is more and more getting into the habit of asking
THE CASE of democracy vs. Henry Ford is
rapidly coming to a show-down.
The participants will not be democracy as an
abstract but rather as legitimately represented
by the CIO. And it will not be Henry Ford and
his son Edsel that will be on trial, but rather a
whole system of organized brutality. We refer
particularly to the labor-spy-service-man net-
work, the speed-up, and the "rugged individual-
isms" which attempts to maintain itself by vicious
propaganda and force even when that "rugged
individualism" is socially out-dated and con-
trary to the law of the nation.
THE CASE specifically deals with the CIO de-
mands for an election in the Ford River Rouge
and Lincoln plants. It is a demand that is en-
tirely justified under the Wagner Act. Today,
March 26, is the critical day in which Dearborn
Democracy will be given its first test. That test
will be the willingness of the Ford Motor Com-
pany to accede to a general election among its
It is quite possible, however, that the Ford
Company will only accede to. an election after
extensive litigation. It is quite probable, more-
over, that when that election finally takes place,
the CIO will easily win a substantial majority of
the Ford employes. At that time will come the
second test of Democracy in Dearborn: Will the
Ford Motor Company be willing to enter in good
faith into collective bargaining with the CIO?
We already have Harry Bennett's answer: "We'll
bargain until hell freezes over, but we won't give
in." Unfortunately, Mr. Bennett fails to realize
that there i' more than mere letter to law, there
is also a spirit. It is a recognition of the spirit
of the law, a recognition of "give and take" in
the democratic process which makes democracy.
But excessive legalism is always the last refuge
of the anti-democrats and can be expected from
that company which, in the past, by some as-
sumption of "divine right" unto itself has always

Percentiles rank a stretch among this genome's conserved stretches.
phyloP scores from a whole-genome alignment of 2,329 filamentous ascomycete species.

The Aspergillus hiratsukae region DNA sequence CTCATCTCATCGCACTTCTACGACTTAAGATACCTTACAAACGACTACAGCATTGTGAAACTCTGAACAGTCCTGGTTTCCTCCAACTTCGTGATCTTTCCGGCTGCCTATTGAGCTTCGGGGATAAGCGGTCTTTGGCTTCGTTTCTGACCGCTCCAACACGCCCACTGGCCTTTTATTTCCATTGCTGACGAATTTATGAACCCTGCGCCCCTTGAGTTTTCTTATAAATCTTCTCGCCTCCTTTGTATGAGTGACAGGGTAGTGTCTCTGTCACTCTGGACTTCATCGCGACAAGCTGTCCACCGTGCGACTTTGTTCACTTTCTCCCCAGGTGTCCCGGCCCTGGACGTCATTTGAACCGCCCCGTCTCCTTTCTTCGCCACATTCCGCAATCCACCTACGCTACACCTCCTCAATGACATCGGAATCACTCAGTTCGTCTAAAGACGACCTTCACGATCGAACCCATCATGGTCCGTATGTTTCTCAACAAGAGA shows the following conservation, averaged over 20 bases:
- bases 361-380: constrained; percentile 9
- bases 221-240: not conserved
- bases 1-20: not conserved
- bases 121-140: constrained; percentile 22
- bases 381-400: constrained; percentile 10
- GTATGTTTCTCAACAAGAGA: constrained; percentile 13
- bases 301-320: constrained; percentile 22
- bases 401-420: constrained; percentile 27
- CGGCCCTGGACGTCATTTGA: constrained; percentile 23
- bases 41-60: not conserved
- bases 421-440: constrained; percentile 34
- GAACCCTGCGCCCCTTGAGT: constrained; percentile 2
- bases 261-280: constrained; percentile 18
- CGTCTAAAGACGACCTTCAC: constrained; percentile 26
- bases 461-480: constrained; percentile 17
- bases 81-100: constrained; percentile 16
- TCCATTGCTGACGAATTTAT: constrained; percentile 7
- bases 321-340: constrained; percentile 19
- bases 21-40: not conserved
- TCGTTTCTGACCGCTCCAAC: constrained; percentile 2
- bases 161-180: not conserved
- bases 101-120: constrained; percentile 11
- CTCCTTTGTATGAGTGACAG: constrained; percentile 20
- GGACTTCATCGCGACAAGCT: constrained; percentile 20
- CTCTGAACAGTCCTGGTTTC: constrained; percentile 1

stood above the law.
FORD DEMOCRACY has been tested before.
It has been tested by the LaFollette Commit-
tee; it hasbeen tested by NLRB in Texas; it has j
been tested by countless union agents and sym-
pathizers. In most cases this democracy has been
found to be a brutal record of broken skulls and
battered men. In the days of the NRA, it was
revealed as a total disregard of the national law.
In the period since the 1920's, it has often been
revealed as a record of intolerance and reaction.
But the battle for Democracy in Dearborn is
not only the battle of the CIO. It is, curiously
enough, the battle of the other automobile manu-
facturers who must compete with Ford and Ford
conditions (which are poor when compared to
the rest of the industry.) It is, above all, the
battle of all those who envisage democracy in
Michigan and in the United States and rightly
see the policies of the Ford Motor Company as
one of the greatest obstacles to that democracy.
THOSE POLICIES of the Ford Motor Company
deserve a far more ample and savage attack
than we have given above. Unfortunately, we
are limited by space considerations and the real-
ization of the power of the Ford Motor Company
in the state of Michigan. But though we may
"pull our punches," we hope that the CIO and